Tag Archives: Decision Making

How to Market a Small Business with a Small Budget

Starting a Small Business is an investment of time and money. As a small business owner, you invest large quantities of both and naturally you feel frustrated when the results don’t reflect what you’ve put in.

This post is a “How To”, giving you some ideas on making the most of your financial budget and time invested into your small business.

 

How to Advertise a Small Business

When you run a small business, you will find yourself inundated with advertising proposals. Every proposal that comes in promises you the earth and assures your investment will pay off in valuable sales or sales leads.

It can be hard to differentiate between the advertising requests you get. When it comes to weighing up a proposal, make sure you ask enough questions to assess if it’s right for you. At a minimum make sure you ask:

  1. How many people read the publication / browse the website?
  2. How are these figures compiled, are they externally audited? (i.e. are they real and trustworthy?)
  3. What is the age / gender / location breakdown? or
  4. Who is the age / gender / location target?

Compare the information you receive to your target market profile. Does the advertising fit your business? Does it closely target the consumers your product or service is aimed? Or does it cast a very wide net in which some of your consumers are present?

Estimating how many of your target market will view the advertisement helps you analyse the true value for money. You can work out the cost per view by dividing the cost by the estimated number of target consumers who will view the ad. For example; an investment of $1,000 to target 10,000 consumers costs us 10 cents per view, where as an investment of $100 that reaches 200 consumers costs us 50 cents per view.  Although the advertisement may reach a greater number of people, we are only interested in the cost per target consumer, as the rest is wastage for us.

How to drive PR for a Small Business

When you successfully drive PR for your small business, the benefits can far outweigh the time investment needed. With an increase of review websites, product and news blogs and traditional media branching into online spaces, there is more opportunity than ever before to get your product or service talked about.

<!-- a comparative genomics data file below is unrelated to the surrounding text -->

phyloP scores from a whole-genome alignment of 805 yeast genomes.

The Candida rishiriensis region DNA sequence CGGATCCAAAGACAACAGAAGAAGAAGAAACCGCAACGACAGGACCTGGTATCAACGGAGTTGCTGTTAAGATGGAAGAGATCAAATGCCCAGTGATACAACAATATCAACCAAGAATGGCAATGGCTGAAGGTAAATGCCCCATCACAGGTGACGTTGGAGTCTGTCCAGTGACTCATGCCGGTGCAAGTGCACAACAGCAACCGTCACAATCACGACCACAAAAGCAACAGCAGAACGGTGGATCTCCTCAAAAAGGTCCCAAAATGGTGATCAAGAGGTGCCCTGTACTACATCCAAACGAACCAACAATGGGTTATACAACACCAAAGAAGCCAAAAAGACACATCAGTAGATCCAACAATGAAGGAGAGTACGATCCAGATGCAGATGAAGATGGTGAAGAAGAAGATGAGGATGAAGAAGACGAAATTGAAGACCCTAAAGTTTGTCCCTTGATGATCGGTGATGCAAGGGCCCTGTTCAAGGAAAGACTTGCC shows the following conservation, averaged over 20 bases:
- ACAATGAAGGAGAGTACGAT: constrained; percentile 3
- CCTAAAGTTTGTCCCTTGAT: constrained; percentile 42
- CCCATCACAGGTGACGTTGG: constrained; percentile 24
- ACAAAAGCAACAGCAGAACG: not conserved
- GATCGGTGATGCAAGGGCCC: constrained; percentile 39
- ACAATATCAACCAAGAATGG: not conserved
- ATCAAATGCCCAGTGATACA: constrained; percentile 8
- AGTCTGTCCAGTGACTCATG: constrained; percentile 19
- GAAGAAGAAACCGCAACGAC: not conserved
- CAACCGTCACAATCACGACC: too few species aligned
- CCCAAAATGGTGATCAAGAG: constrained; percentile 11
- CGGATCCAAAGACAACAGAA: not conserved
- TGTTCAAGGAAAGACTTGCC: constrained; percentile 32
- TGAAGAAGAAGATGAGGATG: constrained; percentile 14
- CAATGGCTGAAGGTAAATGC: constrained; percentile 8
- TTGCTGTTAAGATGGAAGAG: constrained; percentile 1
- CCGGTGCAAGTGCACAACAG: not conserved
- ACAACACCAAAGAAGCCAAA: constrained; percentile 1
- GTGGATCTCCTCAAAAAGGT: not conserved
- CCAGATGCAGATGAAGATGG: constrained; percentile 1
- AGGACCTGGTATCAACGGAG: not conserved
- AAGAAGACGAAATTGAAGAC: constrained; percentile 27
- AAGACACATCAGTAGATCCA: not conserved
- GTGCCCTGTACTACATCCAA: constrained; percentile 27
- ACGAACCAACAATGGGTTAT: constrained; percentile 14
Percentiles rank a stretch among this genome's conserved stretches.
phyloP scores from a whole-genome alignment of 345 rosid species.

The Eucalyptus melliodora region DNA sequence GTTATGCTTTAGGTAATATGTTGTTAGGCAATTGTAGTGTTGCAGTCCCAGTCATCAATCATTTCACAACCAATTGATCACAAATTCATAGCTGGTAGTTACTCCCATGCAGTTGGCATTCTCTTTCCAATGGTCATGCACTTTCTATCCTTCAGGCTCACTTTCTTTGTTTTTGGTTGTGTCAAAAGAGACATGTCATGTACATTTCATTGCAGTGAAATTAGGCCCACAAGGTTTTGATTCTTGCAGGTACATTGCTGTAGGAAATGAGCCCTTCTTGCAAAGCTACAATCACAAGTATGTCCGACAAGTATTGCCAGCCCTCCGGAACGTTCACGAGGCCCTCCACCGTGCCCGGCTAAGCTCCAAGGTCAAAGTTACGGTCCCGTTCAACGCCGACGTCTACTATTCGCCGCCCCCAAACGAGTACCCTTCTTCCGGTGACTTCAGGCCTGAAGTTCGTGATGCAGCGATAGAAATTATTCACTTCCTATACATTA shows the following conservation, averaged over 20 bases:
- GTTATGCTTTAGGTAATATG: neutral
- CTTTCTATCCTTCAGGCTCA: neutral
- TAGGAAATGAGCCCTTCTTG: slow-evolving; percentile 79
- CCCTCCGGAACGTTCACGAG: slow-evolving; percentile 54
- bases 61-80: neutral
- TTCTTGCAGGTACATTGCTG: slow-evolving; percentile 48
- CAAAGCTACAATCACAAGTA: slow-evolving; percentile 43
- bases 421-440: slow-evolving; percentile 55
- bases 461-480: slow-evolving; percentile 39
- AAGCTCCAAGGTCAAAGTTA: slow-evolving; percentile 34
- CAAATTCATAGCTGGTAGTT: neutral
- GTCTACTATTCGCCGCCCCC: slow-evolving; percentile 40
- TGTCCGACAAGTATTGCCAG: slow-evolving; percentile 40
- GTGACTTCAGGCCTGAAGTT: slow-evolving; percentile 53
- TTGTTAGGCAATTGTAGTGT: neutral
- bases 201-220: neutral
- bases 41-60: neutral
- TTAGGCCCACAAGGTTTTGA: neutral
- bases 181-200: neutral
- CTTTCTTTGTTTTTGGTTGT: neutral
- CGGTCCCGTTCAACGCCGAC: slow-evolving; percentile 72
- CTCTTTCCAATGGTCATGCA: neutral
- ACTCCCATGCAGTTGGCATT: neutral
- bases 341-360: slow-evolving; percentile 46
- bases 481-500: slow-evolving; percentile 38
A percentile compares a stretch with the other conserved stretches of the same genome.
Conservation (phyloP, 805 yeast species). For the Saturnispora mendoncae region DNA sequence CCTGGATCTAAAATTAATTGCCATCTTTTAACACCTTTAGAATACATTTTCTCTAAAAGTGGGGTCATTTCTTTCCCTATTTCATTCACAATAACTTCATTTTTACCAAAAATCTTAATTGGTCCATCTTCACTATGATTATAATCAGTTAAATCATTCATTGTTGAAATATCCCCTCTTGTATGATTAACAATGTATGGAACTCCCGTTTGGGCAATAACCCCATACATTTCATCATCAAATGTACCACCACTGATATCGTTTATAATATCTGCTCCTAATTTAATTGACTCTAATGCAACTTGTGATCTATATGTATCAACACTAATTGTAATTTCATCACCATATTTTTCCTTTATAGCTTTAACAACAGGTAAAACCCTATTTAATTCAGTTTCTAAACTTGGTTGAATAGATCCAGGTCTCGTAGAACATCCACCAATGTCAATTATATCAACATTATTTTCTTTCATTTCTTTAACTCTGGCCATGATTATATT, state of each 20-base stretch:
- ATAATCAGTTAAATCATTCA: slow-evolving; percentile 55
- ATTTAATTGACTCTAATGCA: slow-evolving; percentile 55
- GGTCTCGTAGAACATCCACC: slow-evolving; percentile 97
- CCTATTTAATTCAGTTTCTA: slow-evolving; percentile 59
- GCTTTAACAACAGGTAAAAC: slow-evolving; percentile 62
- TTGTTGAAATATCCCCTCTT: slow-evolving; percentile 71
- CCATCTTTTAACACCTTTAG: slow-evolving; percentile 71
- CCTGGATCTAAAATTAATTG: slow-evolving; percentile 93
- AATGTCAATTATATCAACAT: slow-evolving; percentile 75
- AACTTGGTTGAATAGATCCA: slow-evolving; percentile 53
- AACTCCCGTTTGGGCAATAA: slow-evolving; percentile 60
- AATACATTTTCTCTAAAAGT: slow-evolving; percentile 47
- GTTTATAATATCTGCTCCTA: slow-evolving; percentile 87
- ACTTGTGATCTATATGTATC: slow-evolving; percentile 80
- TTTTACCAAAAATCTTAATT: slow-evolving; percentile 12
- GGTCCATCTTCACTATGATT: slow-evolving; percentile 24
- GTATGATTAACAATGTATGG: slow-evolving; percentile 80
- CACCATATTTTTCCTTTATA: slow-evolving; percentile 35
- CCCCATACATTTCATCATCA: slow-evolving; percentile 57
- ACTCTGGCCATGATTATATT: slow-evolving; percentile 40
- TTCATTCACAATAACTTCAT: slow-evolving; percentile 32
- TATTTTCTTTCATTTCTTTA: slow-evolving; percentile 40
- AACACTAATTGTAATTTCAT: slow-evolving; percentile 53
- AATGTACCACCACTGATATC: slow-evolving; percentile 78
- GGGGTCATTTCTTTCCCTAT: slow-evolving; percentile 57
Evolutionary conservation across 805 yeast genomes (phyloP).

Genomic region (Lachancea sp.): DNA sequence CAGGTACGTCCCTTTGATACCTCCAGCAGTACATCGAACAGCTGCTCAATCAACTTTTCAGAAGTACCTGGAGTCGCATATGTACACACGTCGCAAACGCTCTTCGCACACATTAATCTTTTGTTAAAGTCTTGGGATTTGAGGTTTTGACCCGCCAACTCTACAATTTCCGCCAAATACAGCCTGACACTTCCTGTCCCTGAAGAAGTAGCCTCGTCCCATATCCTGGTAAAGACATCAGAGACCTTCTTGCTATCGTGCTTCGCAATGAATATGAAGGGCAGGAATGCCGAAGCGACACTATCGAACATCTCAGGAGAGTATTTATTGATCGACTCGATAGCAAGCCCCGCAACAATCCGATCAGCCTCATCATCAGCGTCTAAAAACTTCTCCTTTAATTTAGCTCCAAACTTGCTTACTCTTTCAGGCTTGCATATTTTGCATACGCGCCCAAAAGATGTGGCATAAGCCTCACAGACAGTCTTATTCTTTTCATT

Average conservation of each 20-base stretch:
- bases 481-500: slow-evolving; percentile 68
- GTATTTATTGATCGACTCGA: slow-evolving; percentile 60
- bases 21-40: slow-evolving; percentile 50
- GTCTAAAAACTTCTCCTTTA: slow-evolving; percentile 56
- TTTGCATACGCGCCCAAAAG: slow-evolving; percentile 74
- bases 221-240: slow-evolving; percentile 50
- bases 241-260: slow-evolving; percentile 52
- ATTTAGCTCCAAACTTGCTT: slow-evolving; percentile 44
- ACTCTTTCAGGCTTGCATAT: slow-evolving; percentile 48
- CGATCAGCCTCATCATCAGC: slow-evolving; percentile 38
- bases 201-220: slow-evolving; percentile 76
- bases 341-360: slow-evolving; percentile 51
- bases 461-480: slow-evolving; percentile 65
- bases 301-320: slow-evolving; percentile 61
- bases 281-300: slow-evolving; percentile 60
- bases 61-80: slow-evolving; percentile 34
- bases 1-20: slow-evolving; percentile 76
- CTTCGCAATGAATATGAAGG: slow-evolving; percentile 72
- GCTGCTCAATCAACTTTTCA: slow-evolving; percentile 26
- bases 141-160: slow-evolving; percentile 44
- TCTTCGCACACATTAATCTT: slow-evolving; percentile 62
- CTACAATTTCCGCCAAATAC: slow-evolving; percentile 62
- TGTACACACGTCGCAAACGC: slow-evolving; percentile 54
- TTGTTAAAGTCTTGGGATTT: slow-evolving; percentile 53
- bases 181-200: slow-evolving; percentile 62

Have a go at writing your own press release if you have the time or get it done professionally if you have the money. Send out your press release to every contact you can and don’t forget to hound your local paper – they need to be supporting small business in their area and that includes yours!

How to get the most out of your Website

We all pay attention to the colour scheme, the layout, the pages and the pictures, but often critical data such as the Title Tag and Meta Data which aren’t seen by browsers, but are read by search engines, are neglected.

Maximise the money you invest in your website by knowing how your target consumer searches, then ensure your content, title tag and meta data are all maximising these search strings, so your website screams at search engines “PICK ME! PICK ME!”

We run a Website Effectiveness Audit for $49.95 and this often diagnoses the key reasons why your website isn’t ranking in searches and bringing in the traffic you wanted it to. When your website is search optimised, it runs effectively and delivers you more profit against your initial investment.

How to get the most out of your Social Media

The biggest investment you will put into your Social Media is your time and when you start out that seems like something you have in volumes, but as your business grows, your time budget shrinks.

Limit the amount of time you spend on Social Media each day, as it can easily be a distraction from what your true business is. We recently read this great article on “Why Social Media is a Waste of  Time” and thought the tips for time maximisation here were fantastic.